Here’s How Much Student Loan Borrowers Will Owe When Payments Restart

Federal student loan payments will resume this spring, and the average borrower’s balance may surprise you: According to a new government estimate, it’s little less than $19,000.

Borrowers of federal “Direct” loans — the most common student loan — have benefited from an automatic suspension on loan payments for more than two years.

Meanwhile, interest rates on those loans have remained zero, owing to emergency legislation to mitigate the pandemic’s economic consequences and five successive renewals of the student debt relief part.

Unless and until the program is extended for the sixth time — or unless and until federal student loan debt is eliminated — that assistance will expire on May 1.

“Since March 2020, over 37 million borrowers have been exempt from student loan payments, resulting in an estimated $195 billion in waived payments through April 2022,” analysts at the Federal Reserve Bank of New York noted in a paper issued Tuesday.

Researchers classified the amount of money owed by borrowers into three loan types in the report:

  • Federal Direct loans, which account for the vast majority of borrowers
  • Private student loans are available from a variety of private lenders.
  • Federal Family Education Loans (FFEL), a well-known but now-defunct federal program that insured loans made by commercial lenders.
  • The first type of debt is the only one that was automatically qualified for the March 2020 student loan moratorium.

According to the New York Fed, the typical balance due by a borrower of federal student loans is $18,733.

Of course, this entire amount will not be payable at once; rather, monthly payments will resume shortly. To put this in context, the average monthly payment on a student loan is around $222, according to independent Federal Reserve research.

Direct federal student loans make for the lion’s share of overall student loan debt, accounting for $1.3 trillion of the $1.7 trillion total student loan debt.

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Borrowers of federal student loans are in danger.

When or if federal Direct student loan payments resume, analysts predict that borrowers will face a greater risk of falling behind on other debt obligations – not only student loan payments.

“We anticipate that after forbearance expires, Direct borrowers are likely to see a significant increase in delinquencies, both for student loans and other debt,” the researchers stated in the paper.

This is partly because borrowers of Direct federal loans often have poorer credit ratings and more student loan debt than borrowers of private student loans.

Student loan debtors’ credit ratings and outstanding debt

The following table compares federal Direct loan recipients to private loan borrowers:

Credit score: The median credit score of direct loan borrowers is 654, compared to 713 for typical private loan borrowers. The average Direct loan borrower is 33 years old, whereas the average private student loan borrower is 39.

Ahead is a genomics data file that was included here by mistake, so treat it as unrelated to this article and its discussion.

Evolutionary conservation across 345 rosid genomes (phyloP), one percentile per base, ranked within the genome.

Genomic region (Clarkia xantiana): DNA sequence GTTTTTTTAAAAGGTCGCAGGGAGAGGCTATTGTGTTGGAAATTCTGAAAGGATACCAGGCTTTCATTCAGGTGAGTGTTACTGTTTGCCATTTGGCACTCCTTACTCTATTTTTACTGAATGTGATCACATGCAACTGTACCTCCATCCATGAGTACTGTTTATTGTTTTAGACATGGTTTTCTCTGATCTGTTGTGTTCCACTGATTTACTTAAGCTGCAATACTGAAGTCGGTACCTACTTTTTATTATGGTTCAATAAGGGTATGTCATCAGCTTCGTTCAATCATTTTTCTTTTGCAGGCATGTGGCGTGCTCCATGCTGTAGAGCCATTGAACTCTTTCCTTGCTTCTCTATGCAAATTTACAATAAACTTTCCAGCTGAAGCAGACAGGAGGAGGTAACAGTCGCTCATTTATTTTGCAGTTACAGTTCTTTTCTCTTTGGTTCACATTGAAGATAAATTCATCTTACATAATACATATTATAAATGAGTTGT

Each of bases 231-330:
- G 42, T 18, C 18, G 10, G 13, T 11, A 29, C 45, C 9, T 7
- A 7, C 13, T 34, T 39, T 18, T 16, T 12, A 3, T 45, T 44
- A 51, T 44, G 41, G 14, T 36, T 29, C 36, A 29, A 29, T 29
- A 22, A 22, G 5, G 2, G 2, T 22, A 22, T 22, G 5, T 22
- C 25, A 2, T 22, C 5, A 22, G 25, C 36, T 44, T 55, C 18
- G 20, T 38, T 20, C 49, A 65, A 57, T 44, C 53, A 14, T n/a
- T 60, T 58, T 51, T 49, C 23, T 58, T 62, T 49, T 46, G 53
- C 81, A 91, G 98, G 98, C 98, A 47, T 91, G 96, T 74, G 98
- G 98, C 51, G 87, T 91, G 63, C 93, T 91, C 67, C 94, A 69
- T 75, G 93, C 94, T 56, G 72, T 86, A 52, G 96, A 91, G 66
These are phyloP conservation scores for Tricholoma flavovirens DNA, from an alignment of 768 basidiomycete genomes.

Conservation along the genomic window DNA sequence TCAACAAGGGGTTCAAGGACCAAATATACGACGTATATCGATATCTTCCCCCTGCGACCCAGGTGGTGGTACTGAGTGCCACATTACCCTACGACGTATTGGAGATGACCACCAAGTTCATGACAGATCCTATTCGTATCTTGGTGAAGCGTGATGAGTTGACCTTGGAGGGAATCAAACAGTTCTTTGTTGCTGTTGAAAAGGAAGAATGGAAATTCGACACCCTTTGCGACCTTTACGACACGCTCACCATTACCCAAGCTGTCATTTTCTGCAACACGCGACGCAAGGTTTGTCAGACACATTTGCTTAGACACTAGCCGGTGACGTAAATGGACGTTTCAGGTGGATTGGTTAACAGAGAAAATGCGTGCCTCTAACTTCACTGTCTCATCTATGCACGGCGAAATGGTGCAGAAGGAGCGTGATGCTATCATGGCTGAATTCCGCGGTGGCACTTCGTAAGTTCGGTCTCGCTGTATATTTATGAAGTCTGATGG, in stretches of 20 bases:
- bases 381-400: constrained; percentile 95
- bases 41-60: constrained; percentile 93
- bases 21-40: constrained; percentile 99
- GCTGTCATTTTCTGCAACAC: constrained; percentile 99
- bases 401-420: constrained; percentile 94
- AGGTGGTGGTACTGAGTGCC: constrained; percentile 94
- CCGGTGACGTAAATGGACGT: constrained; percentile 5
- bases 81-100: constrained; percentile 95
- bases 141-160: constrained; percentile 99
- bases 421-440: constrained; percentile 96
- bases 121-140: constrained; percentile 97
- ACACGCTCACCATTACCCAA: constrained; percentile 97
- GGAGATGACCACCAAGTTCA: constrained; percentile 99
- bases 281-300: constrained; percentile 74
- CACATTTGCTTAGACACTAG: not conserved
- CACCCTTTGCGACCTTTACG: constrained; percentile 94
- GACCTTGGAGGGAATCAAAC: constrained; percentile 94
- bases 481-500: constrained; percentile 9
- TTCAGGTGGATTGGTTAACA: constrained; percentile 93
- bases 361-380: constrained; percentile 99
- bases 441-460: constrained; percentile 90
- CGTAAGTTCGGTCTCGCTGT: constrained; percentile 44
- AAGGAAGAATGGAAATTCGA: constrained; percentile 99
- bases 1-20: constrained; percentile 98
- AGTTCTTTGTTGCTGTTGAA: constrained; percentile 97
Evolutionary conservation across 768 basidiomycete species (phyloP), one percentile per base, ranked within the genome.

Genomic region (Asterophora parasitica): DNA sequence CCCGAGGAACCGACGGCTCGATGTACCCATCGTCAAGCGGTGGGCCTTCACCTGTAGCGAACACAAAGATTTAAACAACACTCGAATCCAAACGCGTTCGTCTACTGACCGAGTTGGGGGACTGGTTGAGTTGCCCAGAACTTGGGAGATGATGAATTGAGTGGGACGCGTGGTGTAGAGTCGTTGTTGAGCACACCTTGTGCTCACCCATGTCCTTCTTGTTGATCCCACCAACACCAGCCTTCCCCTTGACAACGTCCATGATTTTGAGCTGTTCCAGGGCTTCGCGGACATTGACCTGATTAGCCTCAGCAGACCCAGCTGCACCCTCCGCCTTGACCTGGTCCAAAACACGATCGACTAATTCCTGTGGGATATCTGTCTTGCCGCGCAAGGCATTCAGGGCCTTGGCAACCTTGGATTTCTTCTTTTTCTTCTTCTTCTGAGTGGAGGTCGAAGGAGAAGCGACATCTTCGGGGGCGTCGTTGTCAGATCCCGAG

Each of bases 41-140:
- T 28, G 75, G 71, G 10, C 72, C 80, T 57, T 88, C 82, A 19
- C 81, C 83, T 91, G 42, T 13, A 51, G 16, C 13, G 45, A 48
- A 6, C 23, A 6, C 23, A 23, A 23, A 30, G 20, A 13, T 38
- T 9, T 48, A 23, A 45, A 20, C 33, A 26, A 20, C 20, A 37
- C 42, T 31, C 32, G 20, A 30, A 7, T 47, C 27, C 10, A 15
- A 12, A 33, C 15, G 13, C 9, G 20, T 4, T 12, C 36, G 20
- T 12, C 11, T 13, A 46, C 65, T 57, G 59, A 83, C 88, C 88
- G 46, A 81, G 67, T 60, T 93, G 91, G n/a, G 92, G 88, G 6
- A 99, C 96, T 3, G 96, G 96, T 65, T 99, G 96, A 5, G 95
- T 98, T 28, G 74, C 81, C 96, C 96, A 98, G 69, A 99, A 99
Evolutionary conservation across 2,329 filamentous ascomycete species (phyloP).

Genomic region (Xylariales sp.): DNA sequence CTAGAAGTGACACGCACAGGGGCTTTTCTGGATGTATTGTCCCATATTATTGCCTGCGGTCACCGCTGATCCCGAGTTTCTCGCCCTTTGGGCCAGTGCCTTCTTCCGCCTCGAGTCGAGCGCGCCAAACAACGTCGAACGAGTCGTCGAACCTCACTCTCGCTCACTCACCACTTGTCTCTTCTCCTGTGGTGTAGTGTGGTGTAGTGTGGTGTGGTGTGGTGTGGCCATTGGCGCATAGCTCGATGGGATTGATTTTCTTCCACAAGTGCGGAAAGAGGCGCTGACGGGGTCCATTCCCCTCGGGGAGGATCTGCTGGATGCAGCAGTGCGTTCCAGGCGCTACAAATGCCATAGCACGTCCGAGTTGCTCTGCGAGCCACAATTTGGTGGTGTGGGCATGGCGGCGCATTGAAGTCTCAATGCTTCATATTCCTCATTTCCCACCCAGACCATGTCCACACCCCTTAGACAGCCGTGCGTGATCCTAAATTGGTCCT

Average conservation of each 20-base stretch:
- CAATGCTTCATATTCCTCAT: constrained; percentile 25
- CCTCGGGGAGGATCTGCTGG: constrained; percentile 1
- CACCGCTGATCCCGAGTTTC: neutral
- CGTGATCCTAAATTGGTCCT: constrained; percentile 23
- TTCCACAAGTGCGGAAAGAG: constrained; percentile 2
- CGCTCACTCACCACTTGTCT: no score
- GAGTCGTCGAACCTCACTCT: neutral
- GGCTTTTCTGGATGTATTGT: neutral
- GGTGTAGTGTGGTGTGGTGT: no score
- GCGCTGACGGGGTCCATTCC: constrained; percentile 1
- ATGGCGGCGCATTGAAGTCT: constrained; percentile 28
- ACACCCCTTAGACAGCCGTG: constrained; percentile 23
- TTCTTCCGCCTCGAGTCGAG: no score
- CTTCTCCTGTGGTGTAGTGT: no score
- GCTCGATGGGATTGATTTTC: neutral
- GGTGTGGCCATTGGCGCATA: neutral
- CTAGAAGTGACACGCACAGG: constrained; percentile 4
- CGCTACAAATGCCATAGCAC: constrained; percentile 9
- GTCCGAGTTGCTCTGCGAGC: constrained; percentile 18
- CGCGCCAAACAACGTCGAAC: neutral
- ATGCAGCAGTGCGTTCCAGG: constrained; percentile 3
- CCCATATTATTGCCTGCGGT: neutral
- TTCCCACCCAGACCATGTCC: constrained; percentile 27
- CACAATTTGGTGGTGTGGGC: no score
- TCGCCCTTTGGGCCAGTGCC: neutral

Outstanding debt: The median balance on a direct loan is $18,773; the typical balance on a private loan is $14,087. Experian reports that the average credit score for 30-somethings is about 667, while the general average is 695.

According to the NY Fed’s study, the typical federal student loan borrower has a below-average credit score, whereas the typical private loan borrower has an above-average credit score.

Additionally, while $19,000 in student loan debt per borrower may appear to be a small amount, the NY Fed accounts for total student debt.

While headlines frequently reference five-figure and even six-figure student debt, these estimates generally refer to debt incurred by college graduates with bachelor’s or master’s degrees.

The New York Fed’s data set covers certificate and associate’s degree programs and the debt incurred by borrowers who did not finish their program.

While this sort of debt impacts many borrowers, it also reduces the median and average debt per borrower.

Will there be another extension of the student loan forbearance program?

With fewer than 40 days until the last extension of the student loan forbearance program ends, several senators have urged President Biden to grant more assistance, ranging from another extension of the moratorium to total cancellation of federal student debt.

Experian, Equifax, and TransUnion have declared that they will omit most medical debt from their credit reports. Certain legislators advocate for a similar approach to student loan debt, which would bring some relief but is far from a solution.

“Suspending delinquencies will undoubtedly keep payment difficulties from appearing on a borrower’s credit record and allow borrowers to ease into repayment more gradually,” the NY Fed researchers concluded, “but these repayment challenges will remain hidden.”

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